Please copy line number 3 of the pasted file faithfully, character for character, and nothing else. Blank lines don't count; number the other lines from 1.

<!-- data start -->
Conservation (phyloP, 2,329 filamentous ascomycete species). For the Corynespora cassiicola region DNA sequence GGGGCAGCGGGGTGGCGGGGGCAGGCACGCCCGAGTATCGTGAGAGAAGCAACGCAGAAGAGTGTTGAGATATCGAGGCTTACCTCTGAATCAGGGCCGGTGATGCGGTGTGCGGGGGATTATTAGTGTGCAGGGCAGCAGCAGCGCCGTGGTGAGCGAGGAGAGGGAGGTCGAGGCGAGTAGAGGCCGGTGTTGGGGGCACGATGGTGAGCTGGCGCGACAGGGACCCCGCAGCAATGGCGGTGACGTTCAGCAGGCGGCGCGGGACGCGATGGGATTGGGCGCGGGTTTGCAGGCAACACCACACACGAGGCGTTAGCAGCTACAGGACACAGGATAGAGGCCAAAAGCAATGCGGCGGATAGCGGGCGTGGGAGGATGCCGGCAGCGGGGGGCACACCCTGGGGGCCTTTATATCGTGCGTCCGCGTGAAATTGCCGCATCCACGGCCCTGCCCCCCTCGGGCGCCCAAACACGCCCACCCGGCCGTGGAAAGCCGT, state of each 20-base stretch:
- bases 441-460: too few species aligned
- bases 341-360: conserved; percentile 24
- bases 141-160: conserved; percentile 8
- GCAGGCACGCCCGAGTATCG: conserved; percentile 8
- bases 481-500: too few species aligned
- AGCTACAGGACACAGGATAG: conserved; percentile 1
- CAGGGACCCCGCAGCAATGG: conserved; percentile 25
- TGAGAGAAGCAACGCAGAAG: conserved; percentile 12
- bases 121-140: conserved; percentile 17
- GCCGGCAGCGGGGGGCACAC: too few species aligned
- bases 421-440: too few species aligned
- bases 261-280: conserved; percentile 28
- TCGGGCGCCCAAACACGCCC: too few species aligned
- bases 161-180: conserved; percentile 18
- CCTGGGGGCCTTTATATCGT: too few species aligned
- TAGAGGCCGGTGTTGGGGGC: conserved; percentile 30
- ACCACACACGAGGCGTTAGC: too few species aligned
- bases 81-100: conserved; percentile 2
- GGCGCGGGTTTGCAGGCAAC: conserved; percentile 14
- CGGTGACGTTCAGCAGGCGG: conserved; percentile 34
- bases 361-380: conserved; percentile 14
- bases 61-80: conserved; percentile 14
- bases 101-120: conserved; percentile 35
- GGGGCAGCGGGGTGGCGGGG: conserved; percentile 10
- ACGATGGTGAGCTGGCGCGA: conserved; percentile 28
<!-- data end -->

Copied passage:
- bases 341-360: conserved; percentile 24